Since discard studies doesn’t (yet!) have its own journal, conference, or department, Discard Studies publishes a regular table of contents alerts for articles, reports, and books in the field. If you are interested in becoming an editor for non-English article alerts on Discard Studies, or know of a recent article for the next article alert, please contact Max Liboiron: email@example.com.
These are the most recent publications for June and July, 2016:
Ilhan, Mustafa. (2016). Transforming Trash as an Artistic Act. MFA Thesis, İhsan Doğramaci Bi̇lkent University, Ankara.
The purpose of this study is to discuss usage of trash in the context of art. This thesis questions the role of art in the transformation of discarded items through the approaches and methods of artists who use discarded materials in their works. It examines why and how artists use discarded materials and how their artworks can be understood regarding theoretical and cultural aspects. This study is supported by theoretical and philosophical ideas about garbage.
Colin McFarlane and Jonathan Silver. (2016). The Poolitical City: “Seeing Sanitation” and Making the Urban Political in Cape Town. Antipode. DOI: 10.1111/anti.12264
In an urbanizing world, the inequalities of infrastructure are increasingly politicized in ways that reconstitute the urban political. A key site here is the politicization of human waste. The centrality of sanitation to urban life means that its politicization is always more than just service delivery. It is vital to the production of the urban political itself. The ways in which sanitation is seen by different actors is a basis for understanding its relation to the political. We chart Cape Town’s contemporary sanitation syndrome, its condition of crisis, and the remarkable politicization of toilets and human waste in the city’s townships and informal settlements in recent years. We identify four tactics—poolitical tactics—that politicize not just sanitation but Cape Town itself: poo protests, auditing, sabotage, and blockages. We evaluate these tactics, consider what is at stake, and chart possibilities for a more just urban future.
Pratt, G., Johnston, C., Banta, V. (2016). Lifetimes of Disposability and Surplus Entrepreneurs in Bagong Barrio, Manila. Antipode. 10.1111/anti.12249
Working in collaboration with Migrante International and drawing on testimony of residents in the remittance-dependent, migrant-sending community of Bagong Barrio in Caloocan City in Metro Manila, Philippines, we examine the systematic production of lifetimes of disposability that drives labour migration across the generations. The closure of factories and contractualisation of work in the 1980s created the conditions in which labour migration is not a choice but a necessity. Diligent use of remittances to pay for the education of their children in many cases has produced a new generation of overseas Filipino workers (OFWs), and investment in housing often is another route to OFW status. Alongside this narrative of ongoing precarity, we listen closely to the testimony of residents for ways of living that are both subsumed within and somewhat excessive to accounts that might render their lives as merely waste or wasted.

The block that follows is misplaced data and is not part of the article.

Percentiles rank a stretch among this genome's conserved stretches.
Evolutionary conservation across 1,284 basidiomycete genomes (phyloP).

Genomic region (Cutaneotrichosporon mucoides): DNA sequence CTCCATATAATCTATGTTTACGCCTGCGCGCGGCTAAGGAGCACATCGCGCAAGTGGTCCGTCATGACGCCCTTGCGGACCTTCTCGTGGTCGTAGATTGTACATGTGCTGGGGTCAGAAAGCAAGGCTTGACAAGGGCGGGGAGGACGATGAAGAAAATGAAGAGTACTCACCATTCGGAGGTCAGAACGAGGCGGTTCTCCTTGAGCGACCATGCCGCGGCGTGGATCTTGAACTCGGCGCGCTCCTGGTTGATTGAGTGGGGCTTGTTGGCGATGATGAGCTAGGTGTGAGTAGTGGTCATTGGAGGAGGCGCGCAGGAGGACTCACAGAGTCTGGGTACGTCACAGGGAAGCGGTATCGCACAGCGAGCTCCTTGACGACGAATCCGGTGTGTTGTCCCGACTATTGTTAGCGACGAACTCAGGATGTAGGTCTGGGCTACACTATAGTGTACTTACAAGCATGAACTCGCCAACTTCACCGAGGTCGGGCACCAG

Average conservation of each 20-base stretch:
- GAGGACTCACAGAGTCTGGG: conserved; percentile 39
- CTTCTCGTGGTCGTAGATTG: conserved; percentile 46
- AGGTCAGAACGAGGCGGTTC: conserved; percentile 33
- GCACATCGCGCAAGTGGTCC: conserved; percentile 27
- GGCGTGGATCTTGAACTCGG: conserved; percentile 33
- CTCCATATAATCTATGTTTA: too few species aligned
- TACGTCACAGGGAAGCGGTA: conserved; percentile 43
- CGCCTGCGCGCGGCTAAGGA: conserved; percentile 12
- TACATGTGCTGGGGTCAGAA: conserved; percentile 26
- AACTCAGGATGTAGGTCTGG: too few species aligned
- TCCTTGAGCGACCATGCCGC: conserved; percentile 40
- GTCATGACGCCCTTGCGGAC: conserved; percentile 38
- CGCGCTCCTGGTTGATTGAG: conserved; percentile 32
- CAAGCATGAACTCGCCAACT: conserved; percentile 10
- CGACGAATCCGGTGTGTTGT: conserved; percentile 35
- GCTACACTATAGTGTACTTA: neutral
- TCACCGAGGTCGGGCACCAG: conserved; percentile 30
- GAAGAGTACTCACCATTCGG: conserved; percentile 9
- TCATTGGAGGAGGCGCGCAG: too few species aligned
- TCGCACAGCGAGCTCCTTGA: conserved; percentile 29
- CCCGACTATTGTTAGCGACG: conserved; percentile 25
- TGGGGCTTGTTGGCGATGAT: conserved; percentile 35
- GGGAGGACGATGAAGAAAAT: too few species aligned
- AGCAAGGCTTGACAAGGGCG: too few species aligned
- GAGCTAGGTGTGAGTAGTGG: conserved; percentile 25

Sandlos, J., & Keeling, A. (2016). Toxic Legacies, Slow Violence, and Environmental Injustice at Giant Mine, Northwest Territories. Northern Review, (42).
For fifty years (1949–99) the now-abandoned Giant Mine in Yellowknife emitted arsenic air and water pollution into the surrounding environment. Arsenic pollution from Giant Mine had particularly acute health impacts on the nearby Yellowknives Dene First Nation (YKDFN), who were reliant on local lakes, rivers, and streams for their drinking water, in addition to frequent use of local berries, garden produce, and medicine plants. Currently, the Canadian government is undertaking a remediation project at Giant Mine to clean up contaminated soils and tailings on the surface and contain 237,000 tonnes of arsenic dust that are stored underground at the Giant Mine. Using documentary sources and statements of Yellowknives Dene members before various public hearings on the arsenic issue, this paper examines the history of arsenic pollution at Giant Mine as a form of “slow violence,” a concept that reconfigures the arsenic issue not simply as a technical problem, but as a historical agent of colonial dispossession that alienated an Indigenous group from their traditional territory. The long-term storage of arsenic at the former mine site means the effects of this slow violence are not merely historical, but extend to the potentially far distant future.
Savers. (2016). The State of Reuse Report. TVI, Inc. d/b/a Savers/ Value Village.
Savers, also known in Canada and parts of the U.S. as Value Village, conducted the online survey in April of this year. A total of 3,094 respondents (1,634 in the U.S. and 1,463 in Canada) weighed-in on how and why they donate their reusable household and personal goods.